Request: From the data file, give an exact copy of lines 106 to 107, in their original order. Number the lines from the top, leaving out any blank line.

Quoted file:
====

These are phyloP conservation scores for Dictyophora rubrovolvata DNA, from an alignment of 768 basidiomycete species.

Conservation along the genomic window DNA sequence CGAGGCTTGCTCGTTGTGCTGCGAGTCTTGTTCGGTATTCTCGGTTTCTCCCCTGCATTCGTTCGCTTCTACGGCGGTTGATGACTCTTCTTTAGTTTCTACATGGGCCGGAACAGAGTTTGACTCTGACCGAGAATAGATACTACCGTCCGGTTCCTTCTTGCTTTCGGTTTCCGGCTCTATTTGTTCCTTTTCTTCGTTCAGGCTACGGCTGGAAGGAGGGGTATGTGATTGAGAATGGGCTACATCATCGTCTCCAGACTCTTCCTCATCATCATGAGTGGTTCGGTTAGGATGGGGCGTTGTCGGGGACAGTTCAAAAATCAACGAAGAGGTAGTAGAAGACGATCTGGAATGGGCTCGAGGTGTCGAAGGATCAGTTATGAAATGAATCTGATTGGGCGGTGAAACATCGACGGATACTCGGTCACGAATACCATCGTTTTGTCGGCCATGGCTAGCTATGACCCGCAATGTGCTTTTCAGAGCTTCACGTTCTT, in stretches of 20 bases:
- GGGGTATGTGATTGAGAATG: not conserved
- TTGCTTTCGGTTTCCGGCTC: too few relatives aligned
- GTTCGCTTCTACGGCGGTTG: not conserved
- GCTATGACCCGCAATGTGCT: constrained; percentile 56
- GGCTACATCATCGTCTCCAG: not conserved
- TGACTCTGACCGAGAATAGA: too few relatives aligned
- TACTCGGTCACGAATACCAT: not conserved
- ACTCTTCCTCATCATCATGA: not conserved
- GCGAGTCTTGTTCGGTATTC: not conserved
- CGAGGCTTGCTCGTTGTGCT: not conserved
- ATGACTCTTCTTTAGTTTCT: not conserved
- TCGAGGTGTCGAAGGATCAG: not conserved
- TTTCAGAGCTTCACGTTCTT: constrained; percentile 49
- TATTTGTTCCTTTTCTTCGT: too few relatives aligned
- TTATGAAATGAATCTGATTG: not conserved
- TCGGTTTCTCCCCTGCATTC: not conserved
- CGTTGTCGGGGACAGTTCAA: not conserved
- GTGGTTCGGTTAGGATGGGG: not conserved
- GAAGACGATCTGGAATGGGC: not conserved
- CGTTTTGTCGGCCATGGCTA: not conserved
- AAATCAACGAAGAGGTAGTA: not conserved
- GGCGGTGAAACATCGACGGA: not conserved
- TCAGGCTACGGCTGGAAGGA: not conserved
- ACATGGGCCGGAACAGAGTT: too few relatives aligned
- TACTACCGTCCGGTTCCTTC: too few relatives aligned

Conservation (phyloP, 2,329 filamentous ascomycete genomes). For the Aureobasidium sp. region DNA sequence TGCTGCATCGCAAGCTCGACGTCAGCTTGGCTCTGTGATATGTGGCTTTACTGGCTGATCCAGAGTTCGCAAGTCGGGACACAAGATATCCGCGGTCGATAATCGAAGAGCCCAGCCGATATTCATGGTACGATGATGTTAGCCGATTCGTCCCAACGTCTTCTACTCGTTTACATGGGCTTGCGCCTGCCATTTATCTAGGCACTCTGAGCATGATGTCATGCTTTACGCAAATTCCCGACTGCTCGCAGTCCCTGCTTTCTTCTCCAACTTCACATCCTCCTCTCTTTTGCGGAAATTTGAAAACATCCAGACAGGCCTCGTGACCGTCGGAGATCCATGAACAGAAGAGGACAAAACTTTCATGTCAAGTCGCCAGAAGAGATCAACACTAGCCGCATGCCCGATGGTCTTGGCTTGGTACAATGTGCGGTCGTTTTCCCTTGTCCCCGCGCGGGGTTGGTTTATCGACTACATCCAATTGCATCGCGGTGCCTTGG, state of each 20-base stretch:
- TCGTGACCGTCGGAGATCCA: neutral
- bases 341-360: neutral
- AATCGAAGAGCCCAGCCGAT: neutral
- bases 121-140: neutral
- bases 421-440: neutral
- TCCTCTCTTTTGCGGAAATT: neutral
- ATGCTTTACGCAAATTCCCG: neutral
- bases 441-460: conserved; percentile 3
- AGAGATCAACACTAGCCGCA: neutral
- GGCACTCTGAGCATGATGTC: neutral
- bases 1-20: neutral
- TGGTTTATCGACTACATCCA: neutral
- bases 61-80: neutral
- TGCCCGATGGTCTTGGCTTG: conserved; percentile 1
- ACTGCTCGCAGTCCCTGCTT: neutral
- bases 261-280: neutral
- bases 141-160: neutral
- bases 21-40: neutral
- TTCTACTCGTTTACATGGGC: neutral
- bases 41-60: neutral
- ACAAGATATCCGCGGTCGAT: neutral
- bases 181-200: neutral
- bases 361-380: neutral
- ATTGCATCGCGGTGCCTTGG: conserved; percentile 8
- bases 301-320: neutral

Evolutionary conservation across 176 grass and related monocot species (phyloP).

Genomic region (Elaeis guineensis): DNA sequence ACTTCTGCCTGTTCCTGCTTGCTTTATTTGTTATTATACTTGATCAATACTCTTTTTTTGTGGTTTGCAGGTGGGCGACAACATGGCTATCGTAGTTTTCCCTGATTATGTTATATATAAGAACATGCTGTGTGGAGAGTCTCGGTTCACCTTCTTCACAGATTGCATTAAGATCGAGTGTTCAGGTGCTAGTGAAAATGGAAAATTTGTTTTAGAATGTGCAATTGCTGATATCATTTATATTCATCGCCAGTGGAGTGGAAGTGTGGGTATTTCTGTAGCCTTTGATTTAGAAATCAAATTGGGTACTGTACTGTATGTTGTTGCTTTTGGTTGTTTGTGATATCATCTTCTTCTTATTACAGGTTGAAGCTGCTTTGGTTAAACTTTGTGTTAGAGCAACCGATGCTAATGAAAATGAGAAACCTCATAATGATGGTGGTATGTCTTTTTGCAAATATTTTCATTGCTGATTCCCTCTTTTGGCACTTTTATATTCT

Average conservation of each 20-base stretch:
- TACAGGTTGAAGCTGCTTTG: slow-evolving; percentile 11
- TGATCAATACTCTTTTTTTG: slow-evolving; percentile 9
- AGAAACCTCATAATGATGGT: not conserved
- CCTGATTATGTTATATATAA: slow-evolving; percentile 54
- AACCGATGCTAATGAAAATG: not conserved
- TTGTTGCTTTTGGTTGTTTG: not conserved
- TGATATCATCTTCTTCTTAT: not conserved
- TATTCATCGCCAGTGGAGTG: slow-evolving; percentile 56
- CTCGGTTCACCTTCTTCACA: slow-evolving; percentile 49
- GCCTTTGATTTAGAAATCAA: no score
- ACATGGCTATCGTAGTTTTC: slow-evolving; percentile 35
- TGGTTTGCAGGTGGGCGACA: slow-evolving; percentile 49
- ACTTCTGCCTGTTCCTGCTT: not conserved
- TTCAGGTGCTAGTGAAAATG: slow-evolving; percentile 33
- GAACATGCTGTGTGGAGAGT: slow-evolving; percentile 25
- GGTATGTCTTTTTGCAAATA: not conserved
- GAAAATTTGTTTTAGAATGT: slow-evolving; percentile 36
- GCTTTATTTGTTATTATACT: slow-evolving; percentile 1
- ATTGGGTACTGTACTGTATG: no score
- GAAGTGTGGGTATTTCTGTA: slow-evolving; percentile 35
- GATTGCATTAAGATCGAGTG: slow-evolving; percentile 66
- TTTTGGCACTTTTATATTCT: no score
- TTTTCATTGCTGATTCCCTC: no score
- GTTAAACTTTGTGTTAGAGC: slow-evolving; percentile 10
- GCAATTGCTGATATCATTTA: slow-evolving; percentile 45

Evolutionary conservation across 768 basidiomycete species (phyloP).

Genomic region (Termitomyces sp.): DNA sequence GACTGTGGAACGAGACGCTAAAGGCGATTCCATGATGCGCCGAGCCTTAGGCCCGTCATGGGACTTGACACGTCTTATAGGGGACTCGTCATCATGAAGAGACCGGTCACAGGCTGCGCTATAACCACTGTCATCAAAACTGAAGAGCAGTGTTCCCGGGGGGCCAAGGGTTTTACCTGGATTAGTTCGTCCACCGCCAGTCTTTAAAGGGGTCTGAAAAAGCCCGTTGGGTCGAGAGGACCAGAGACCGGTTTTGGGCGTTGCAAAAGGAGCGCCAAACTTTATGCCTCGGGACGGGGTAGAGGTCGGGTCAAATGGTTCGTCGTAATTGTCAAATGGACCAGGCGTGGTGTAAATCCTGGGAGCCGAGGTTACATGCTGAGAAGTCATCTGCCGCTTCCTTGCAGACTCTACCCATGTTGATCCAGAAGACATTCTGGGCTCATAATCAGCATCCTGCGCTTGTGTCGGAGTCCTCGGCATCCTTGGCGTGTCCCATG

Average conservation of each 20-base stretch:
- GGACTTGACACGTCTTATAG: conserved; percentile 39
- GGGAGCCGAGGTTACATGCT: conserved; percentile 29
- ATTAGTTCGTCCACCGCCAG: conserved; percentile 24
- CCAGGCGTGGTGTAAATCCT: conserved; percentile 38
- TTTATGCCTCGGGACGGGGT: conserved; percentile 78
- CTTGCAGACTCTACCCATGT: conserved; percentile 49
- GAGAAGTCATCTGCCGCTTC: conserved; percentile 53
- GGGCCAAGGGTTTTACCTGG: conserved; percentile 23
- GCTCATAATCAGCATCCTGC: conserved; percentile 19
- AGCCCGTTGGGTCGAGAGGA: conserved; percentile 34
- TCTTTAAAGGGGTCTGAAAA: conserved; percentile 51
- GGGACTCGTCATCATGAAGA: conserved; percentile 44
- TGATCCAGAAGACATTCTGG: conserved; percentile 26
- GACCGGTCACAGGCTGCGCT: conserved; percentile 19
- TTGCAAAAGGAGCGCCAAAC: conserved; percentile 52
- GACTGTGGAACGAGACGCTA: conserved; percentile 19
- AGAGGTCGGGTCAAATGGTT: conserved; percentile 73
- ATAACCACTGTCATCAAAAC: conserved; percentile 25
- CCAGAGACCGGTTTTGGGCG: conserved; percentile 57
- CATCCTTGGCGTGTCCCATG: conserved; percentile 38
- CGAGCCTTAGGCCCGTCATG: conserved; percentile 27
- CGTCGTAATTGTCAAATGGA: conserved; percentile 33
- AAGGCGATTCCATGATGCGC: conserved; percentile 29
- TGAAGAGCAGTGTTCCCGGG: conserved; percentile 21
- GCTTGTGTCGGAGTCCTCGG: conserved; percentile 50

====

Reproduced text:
- CGTCGTAATTGTCAAATGGA: conserved; percentile 33
- AAGGCGATTCCATGATGCGC: conserved; percentile 29